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RE: MUST use Content-Base

From: Henrik Frystyk Nielsen <frystyk@w3.org>
Date: Mon, 12 Jan 1998 01:26:30 -0500
Message-Id: <3.0.3.32.19980112012630.006e2230@localhost>
To: Yaron Goland <yarong@microsoft.com>, "'jg@pa.dec.com'" <jg@pa.dec.com>
Cc: Foteos Macrides <MACRIDES@sci.wfbr.edu>, koen@win.tue.nl, http-wg%cuckoo.hpl.hp.com@hplb.hpl.hp.com
At 17:35 01/10/98 -0800, Yaron Goland wrote:
>A server recieves a GET from a client, the request is marked HTTP/1.1. The
>server now knows it is dealing with a 1.1 client. So, no problem, according
>to the HTTP/1.1 Draft Standard a 1.1 client MUST honor the content-base
>header. So the server sends down a content-base expecting that the body will
>be interpreted using the content-base header to resolve relative URIs. Of
>course now the wrong thing will happen, the IE client will NOT honor the
>content-base header because it is based on the proposed standard where
>content-base is a MAY and the whole situation falls apart.

Yes, this is no surprise and is yet another example showing that version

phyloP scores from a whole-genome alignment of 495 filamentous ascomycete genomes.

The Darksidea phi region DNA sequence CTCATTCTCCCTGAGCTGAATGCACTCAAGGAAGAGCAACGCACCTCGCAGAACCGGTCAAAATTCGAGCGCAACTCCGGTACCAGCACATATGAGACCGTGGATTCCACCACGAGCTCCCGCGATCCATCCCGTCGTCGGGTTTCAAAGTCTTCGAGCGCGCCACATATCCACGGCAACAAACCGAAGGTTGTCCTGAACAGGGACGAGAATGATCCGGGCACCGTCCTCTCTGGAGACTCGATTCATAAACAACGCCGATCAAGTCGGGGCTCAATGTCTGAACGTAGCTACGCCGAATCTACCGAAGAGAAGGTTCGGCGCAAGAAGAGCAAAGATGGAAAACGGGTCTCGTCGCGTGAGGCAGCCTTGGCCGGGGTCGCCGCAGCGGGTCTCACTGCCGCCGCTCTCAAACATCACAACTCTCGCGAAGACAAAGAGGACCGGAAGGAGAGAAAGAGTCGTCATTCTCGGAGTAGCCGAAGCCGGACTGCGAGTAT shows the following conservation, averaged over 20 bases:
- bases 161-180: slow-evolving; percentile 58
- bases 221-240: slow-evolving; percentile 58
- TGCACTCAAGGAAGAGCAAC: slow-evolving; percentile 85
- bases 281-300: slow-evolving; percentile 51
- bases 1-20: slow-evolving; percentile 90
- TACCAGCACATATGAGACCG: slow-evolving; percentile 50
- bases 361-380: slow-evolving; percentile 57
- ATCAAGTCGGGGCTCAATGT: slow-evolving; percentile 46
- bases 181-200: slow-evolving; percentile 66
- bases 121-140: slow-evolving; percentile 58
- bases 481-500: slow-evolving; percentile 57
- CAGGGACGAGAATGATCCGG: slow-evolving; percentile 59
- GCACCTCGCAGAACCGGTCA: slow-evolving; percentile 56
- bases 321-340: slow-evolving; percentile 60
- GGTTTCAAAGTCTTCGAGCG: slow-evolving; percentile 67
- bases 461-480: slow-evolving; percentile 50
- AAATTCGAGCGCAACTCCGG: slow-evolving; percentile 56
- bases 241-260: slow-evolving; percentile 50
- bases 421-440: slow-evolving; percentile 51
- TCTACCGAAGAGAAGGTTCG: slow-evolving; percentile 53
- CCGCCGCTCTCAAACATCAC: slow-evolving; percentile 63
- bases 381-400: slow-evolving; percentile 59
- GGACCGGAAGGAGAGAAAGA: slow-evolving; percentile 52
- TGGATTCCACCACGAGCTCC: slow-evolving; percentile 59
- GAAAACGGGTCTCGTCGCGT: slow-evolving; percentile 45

numbers don't work on features. Content-base is always at risk of not
working, even if all HTTP/1.1 applications understood it:

	A HTTP/1.1 caching proxy sends a request to an HTTP/1.1
	server, gets back an entity with a content-base and
	puts it into the cache. Now an HTTP/1.0 client comes
	along and gets the entity from the cache, ignores the
	content-base and the links will break.

You can substitute content-base with content-encoding, content-type,
content-language, and pretty much any other characteristic of the resource.

The real problem is that sometimes this is OK and sometimes it's not - it
depends on the type of client asking. In the case of content-base, I don't
care if my client doesn't parse the darn thing.

We went through a lot of hickups solving this for content-encoding but I
doubt that anybody is willing to do the same for content-base. To me, this
leaves two  ways of dealing with the problem:

  1) leave it as is admitting that this was an evolutionary mistake
  2) try an patch it and mention that "your milage will vary"

I think I read from the discussion that people see a (limited) need for the
feature, so maybe the right thing is to use a SHOULD and then include a
note like this:

	Note: Many applications based on RFC 2068 or
	previous versions of HTTP ignore the content-base
	header field when parsing relative URIs in
	documents.

Henrik
--
Henrik Frystyk Nielsen,
World Wide Web Consortium
http://www.w3.org/People/Frystyk
Received on Sunday, 11 January 1998 23:08:29 EST

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